Keeping Your Eye on the (Other) Prize
Last month, we considered how to best keep an eye on the prize sought by the client. After all, each of us wants to accomplish what the client seeks. Toward that end, I suggested that you listen deeply to the client and stay connected to the client as the representation proceeds. Also, be curious and open to new possibilities for the eventual outcome of the dispute.
In my experience, the prize sought by the client is not the only prize. The other prize is how you personally are doing in the course of the representation. What is your mood, day to day? Moods are like the weather, always changing. Yet, there often is a prevailing mood – for example, being contented, cheerful, optimistic, or angry, resentful, exhausted. In other words, are you satisfied with how your professional role blends with your personal commitments and goals? Do you have time for the life you want to live?
Keeping your eye on more than one prize can be understood in a story shared by a friend last week. “Bill” has a family cabin with a leaky roof. He asked his two sons to help him repair the roof. In turn, his sons asked a friend to help out, as he had re-roofed several houses and knew how to do it. The shingles were ordered and delivered, and the work began. Over the course of the week-end, the four men worked well together and they made good progress with the project. However, toward the end, they came to realize that they did not have enough shingles and some of the shingles did not match. Bill’s sons felt bad. Their friend felt even worse because he had ordered the shingles and it was his mistake. The week-end concluded with the off-color shingles used in a relatively inconspicuous part of the roof. A tarp was placed over the unfinished section of the roof.
Bill explained that although he wanted a weather-tight roof on the cabin, he also wanted the time spent working together to be a positive experience. For Bill, time with his sons and their friend was an even greater prize than a leak-free roof. The fact that the roof had some mismatched shingles and that the project was not finished in a single week-end was unimportant. Bill explained all of this to his sons and their friend. It turned out that the work project was a teaching moment.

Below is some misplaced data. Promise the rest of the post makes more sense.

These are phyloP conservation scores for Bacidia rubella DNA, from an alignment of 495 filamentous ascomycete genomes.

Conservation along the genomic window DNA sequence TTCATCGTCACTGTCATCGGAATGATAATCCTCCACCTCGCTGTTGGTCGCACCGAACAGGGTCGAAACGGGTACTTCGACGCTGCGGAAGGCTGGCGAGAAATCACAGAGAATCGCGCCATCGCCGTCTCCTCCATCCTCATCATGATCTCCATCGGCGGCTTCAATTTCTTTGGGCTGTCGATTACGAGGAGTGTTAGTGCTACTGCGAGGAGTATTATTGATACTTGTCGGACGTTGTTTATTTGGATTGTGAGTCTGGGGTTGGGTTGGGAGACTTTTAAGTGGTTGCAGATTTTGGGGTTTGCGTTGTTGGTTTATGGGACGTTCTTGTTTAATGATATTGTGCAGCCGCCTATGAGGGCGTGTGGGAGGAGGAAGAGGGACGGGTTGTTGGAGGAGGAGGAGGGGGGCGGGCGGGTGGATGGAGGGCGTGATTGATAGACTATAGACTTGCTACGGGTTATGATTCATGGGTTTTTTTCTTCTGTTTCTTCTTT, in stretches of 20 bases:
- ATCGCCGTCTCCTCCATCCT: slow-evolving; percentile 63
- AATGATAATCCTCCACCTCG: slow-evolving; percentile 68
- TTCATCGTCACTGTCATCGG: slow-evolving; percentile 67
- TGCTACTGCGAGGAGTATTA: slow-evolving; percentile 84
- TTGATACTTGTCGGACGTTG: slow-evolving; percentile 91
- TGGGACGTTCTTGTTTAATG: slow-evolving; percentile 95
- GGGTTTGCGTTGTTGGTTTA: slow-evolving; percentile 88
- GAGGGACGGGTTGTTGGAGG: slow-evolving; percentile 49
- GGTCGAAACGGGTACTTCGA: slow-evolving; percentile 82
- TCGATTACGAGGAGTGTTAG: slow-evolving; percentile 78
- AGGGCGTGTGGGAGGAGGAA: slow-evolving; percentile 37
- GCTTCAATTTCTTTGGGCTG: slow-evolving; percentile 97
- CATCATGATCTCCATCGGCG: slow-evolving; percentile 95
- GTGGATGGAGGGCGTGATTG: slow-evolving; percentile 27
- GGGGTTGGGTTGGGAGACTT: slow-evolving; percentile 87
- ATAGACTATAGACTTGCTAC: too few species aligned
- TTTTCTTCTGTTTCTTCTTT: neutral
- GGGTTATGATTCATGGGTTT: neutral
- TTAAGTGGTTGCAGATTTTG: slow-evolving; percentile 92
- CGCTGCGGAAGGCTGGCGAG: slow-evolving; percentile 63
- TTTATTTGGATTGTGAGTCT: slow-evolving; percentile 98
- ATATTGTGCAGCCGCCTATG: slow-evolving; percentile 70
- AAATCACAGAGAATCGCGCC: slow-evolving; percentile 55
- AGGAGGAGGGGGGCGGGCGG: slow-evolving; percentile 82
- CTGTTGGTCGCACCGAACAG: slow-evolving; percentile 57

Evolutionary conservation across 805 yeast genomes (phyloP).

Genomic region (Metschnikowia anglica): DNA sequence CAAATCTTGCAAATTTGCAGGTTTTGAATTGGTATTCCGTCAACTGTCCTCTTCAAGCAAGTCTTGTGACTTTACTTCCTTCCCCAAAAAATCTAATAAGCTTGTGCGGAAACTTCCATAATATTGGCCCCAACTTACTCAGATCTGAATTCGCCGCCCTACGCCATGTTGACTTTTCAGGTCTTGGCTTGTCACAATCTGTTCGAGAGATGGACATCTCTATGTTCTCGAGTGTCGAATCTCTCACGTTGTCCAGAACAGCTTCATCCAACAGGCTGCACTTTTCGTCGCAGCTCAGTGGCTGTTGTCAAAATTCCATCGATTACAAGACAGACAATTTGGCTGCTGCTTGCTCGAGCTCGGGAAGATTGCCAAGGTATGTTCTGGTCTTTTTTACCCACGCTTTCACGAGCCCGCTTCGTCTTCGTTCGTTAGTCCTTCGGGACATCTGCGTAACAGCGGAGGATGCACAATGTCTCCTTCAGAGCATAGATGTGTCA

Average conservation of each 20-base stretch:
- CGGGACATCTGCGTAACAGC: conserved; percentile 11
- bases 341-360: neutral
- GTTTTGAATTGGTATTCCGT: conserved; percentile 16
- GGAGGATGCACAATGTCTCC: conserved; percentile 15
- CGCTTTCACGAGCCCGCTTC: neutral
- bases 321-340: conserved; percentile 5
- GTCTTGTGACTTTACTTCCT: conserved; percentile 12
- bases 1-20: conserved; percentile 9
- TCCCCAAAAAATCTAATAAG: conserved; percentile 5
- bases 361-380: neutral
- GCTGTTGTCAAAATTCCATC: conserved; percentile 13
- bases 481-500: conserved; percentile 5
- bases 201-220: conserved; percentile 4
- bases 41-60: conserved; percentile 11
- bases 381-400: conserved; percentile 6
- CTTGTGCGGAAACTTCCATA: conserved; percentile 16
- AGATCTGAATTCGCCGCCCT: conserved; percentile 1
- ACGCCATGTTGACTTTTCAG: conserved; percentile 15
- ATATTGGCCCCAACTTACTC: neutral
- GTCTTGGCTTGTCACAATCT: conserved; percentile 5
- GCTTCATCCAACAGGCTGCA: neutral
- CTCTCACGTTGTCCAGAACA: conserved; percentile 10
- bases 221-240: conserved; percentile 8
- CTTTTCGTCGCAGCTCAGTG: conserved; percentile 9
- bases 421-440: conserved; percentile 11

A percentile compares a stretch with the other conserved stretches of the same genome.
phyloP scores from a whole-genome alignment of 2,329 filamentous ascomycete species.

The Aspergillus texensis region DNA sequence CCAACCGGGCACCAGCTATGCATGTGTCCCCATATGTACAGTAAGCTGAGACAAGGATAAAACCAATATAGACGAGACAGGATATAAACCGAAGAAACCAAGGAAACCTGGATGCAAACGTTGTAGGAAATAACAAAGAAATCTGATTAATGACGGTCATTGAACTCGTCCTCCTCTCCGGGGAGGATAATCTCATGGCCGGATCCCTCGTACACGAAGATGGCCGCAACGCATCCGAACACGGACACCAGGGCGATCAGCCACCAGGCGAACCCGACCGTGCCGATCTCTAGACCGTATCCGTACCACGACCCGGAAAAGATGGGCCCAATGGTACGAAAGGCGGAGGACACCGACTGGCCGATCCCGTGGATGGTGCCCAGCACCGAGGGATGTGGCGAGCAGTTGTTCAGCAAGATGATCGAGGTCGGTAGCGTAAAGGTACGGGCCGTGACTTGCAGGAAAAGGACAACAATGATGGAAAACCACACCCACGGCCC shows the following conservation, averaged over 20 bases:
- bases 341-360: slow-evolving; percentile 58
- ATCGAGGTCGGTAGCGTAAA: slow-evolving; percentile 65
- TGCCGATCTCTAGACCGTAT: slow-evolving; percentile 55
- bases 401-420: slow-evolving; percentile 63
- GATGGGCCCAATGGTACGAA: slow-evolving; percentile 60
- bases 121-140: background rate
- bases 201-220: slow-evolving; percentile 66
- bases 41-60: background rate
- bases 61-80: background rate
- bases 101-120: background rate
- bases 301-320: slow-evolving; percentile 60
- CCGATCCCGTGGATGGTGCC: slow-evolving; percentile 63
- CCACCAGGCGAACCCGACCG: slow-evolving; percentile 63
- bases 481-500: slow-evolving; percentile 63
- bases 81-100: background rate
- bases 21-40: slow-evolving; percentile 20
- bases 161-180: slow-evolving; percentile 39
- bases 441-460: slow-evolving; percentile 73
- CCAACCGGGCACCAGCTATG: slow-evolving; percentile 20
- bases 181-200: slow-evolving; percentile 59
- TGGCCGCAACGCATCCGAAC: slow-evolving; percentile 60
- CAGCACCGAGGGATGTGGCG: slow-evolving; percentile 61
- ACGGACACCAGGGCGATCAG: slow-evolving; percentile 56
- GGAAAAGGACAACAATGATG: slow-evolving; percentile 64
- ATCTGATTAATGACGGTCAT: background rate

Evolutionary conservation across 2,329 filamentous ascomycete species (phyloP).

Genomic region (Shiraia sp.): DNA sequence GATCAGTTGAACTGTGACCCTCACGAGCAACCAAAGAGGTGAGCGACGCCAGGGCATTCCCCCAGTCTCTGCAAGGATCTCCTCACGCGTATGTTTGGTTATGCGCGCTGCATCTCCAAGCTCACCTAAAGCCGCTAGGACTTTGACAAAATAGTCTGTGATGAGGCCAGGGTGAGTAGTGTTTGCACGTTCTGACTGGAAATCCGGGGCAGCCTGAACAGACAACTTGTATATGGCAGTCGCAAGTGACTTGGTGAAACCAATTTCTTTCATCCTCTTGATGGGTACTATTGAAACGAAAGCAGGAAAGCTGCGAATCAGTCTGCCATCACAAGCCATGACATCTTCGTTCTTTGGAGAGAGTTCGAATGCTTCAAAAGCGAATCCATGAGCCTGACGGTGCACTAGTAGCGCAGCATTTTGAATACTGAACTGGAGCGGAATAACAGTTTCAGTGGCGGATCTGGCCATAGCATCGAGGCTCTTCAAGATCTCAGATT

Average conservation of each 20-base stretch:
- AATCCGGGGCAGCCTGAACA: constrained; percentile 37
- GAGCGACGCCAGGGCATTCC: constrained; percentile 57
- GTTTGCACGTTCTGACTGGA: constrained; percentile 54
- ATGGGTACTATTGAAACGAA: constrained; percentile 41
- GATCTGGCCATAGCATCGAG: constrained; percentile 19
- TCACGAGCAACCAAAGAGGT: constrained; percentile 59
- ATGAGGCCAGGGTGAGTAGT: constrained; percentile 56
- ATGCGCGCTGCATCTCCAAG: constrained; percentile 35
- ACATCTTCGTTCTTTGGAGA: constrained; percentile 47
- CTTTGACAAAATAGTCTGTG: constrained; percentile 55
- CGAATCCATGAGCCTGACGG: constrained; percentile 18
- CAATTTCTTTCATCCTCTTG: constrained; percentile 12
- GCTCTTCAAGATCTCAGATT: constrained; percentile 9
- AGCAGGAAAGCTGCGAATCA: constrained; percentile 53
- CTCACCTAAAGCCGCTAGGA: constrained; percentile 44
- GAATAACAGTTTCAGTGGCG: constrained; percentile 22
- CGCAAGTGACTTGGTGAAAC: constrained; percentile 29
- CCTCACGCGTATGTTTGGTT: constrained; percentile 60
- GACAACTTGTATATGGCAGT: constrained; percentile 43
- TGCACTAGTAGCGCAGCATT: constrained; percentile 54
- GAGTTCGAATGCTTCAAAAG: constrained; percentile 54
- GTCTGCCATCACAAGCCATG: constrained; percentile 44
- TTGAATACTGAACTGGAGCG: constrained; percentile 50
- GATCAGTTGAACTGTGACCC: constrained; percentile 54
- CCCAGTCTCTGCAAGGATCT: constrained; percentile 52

Oftentimes, we lawyers are so focused on the outcome, we ignore how we re doing in the course of our day-to-day work as lawyers. More broadly stated, many of us get lost in the metric of success established by others and ignore our own conditions of satisfaction for the life we are living. For some, self-worth is defined by the outcome of the representation. If a client becomes frustrated with the outcome of litigation, we see ourselves as failures. For others, we are failures if we fail to satisfy the metrics of our law firm with respect to billable hours, realization rates, or origination credits. And just as damaging, others of us waste ourselves in our efforts to meet or exceed all expectations all of the time. While others may see us as successful, and reward us accordingly, we are often dissatisfied and angry because it seems we have little or no time for ourselves and the life we want to live.
From where I stand, satisfaction in life comes from keeping an eye on the prize sought by the client while also prizing how we are doing day to day. From time to time, we all fail in meeting an objective. The problem arises when we define ourselves by the outcome and come to know ourselves as failures. We cannot assure outcome. There are simply too many variables beyond our control. What we can do is come to see ourselves as more than the outcome of our efforts. Cultivating a sense of self independent from outcome is a challenge and an important prize in itself. For now, I encourage you to keep an eye on the prize sought by the client, without losing sight of yourself as the other important prize.